Does your company rely on performance reviews for evaluating and managing employees? Probably; performance reviews are a staple for human resource professionals when it comes to evaluating employee performance. Neuroscience, however, is calling into question the value of such reviews. The Science Undermining the Value of Performance Reviews Specifically, in “Risks of Reviews,” (article by … Continue Reading

Employers Cannot Afford to Ignore Even a Single Incident of Workplace Discrimination

A decision issued on October 22, 2015, denying an employer’s motion to dismiss a retaliatory discharge claim brought under Title VII of the 1964 Civil Rights Act and state anti-discrimination laws offers two important lessons for employers: It is never a good idea to use Hitler, Nazis, or swastikas in your mandatory company seminars; and … Continue Reading

Reversal of Jury Verdict in Religious Discrimination Lawsuit – Divine Intervention or Judicial Mistake?

A nursing home activities aide who was fired for refusing to pray the Rosary with a resident failed to prove job bias because she didn’t present sufficient evidence that her employer, Woodland Village Nursing Center Inc., knew before it decided to discharge her that plaintiff’s refusal to pray the rosary was based on her religious beliefs … Continue Reading

Making a Federal Case out of Recording Conversations Involving Employment Discrimination

Here is something you don’t see happen everyday – an instance of “butt dialing” becoming a federal case. Specifically, an inadvertently dialed cell phone call purportedly involving discussions about unlawful employment discrimination resulted in a federal lawsuit for intentionally intercepting private conversations in violation of Title III of the Omnibus Crime Control and Safe Street Act … Continue Reading

When Does an Employer Have Notice of an Employee’s Need for Religious Accommodation?

As an employment law nerd, I often get giddy when there is a meaty employment law issue being addressed by the U.S. Supreme Court (hopefully Justice Ginsburg took it easy on the sauce prior to oral arguments). But today I’m especially giddy because the Supremes are hearing arguments in the case captioned EEOC v. Abercrombie & … Continue Reading

Of Ducks and Men – Duck Dynasty and the Misunderstanding of Religious Discrimination and First Amendment Rights in the Workplace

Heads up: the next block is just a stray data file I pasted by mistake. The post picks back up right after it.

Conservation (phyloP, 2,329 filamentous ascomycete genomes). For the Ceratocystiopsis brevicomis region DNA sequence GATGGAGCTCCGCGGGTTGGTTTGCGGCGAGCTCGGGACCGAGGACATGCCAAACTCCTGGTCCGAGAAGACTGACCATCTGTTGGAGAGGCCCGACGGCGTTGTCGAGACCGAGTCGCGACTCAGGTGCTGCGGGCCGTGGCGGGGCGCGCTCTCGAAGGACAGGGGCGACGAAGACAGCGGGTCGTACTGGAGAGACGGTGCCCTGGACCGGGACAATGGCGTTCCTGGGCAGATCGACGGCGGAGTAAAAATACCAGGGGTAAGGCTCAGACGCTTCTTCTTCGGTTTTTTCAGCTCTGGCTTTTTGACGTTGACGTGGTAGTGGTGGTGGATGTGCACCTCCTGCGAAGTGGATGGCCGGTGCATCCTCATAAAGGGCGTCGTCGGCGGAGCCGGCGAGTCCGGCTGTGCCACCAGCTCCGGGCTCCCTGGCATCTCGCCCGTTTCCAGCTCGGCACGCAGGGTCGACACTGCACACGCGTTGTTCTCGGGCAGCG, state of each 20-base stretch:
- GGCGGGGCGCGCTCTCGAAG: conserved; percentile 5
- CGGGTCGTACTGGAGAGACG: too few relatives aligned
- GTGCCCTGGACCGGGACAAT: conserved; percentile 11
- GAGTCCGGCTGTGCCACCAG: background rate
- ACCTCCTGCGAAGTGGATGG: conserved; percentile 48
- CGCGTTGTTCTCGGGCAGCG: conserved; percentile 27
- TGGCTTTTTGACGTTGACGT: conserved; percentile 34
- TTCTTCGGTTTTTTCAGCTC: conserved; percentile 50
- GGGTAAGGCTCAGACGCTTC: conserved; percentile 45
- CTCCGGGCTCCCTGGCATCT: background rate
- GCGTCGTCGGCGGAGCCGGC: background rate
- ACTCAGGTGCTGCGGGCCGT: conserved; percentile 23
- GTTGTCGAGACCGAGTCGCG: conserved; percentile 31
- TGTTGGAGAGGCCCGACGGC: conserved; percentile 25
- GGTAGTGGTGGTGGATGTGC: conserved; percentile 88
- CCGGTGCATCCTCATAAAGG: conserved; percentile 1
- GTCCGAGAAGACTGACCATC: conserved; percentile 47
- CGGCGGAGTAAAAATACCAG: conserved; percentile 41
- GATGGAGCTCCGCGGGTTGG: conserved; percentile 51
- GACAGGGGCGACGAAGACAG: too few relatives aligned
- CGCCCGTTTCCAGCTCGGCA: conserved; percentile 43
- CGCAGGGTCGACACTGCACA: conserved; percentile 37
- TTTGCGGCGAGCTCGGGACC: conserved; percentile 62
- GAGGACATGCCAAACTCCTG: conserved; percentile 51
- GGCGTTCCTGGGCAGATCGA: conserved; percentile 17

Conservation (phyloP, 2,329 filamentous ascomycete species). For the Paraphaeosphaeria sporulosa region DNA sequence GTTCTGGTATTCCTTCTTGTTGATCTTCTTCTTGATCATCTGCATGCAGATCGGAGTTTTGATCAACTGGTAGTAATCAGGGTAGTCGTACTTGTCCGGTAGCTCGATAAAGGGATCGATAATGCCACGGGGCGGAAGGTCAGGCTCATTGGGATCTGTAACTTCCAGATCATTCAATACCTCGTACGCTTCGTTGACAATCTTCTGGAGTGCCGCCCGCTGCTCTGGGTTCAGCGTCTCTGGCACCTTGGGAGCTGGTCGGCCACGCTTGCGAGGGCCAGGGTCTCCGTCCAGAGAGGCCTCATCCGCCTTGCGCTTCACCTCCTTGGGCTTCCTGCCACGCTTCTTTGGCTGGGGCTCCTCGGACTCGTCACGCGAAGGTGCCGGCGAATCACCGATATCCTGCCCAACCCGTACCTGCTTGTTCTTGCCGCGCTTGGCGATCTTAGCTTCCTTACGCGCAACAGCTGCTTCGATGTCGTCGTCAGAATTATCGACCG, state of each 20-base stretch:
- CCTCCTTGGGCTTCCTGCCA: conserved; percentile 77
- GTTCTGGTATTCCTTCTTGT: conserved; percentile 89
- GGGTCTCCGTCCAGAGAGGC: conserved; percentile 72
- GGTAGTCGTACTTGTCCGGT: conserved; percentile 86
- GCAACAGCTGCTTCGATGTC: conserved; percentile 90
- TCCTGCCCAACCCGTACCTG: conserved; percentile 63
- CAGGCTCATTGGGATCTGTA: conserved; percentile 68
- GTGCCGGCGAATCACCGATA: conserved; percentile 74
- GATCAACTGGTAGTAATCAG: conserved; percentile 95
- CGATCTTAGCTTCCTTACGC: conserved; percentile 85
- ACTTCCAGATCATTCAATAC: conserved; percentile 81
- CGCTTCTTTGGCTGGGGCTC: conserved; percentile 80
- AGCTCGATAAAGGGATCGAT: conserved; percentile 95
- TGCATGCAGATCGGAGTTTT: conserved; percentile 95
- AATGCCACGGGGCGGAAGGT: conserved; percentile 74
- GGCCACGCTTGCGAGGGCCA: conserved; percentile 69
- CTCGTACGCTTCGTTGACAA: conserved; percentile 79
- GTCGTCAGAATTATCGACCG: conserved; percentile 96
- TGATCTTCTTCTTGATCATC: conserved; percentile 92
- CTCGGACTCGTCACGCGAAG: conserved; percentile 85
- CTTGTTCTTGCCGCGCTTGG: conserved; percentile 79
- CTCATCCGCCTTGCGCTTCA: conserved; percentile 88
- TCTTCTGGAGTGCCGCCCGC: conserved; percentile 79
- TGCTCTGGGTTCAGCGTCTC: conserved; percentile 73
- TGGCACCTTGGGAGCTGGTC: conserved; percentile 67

A&E recently suspended Duck Dynasty’s Phil Robertson “indefinitely” for comments he made in a GQ interview regarding his views on homosexuality and race relations.  This suspension and those comments have erupted into a cultural firestorm. The bulk of that discussion, however, is based on incorrect assumptions that have began to masquerade as legitimate claims about … Continue Reading

The Cost of Workplace Bullying: Legal Risks and Workplace Disruption

Workplace bullying was front and center this week as the Miami Dolphins organization scrambled to address reports that its starting offensive tackle Jonathan Martin left the team indefinitely because of bullying from teammates. ESPN reported that this bullying included Mr. Martin’s teammate, Richie Incognito, leaving Martin the following (disturbing) voicemail after Mr. Martin was drafted … Continue Reading

EEOC Smacked Down in Rare Employer Win in Defending Claim of Unlawful Discrimination

The Equal Employment Opportunity Commission (EEOC) was recently smacked down by the Sixth Circuit Court of Appeals in EEOC v Peoplemark, Inc. In that appeal, the Court agreed with a decision from the federal district court out of Western Michigan that awarded an employer its attorney’s fees and expert fees in defending against a discrimination claim brought … Continue Reading

Sexual Orientation Discrimination and Michigan Law – Is it a Time for a Change?

Sexual orientation discrimination can be described as being treated differently or harassed because of a person’s actual or perceived sexual orientation, which includes gay, lesbian, bisexual, or heterosexual orientation. Unlike federal laws that protect people from workplace discrimination on the basis of race, national origin, religion, sex, age, and disability, there is no federal law that … Continue Reading

Proposed Michigan Bill to Prohibit Pay Discrimination – A Problem that Continues

A proposed amendment to Michigan’s Elliott-Larsen Civil Rights Act was introduced this week. The primary sponsor for this bill is State Representative Gretchen Driskell. This amendment is part of a package of bills intended to promote pay equity in Michigan. For more information about the other bills in this package follow this link. As to the motivation … Continue Reading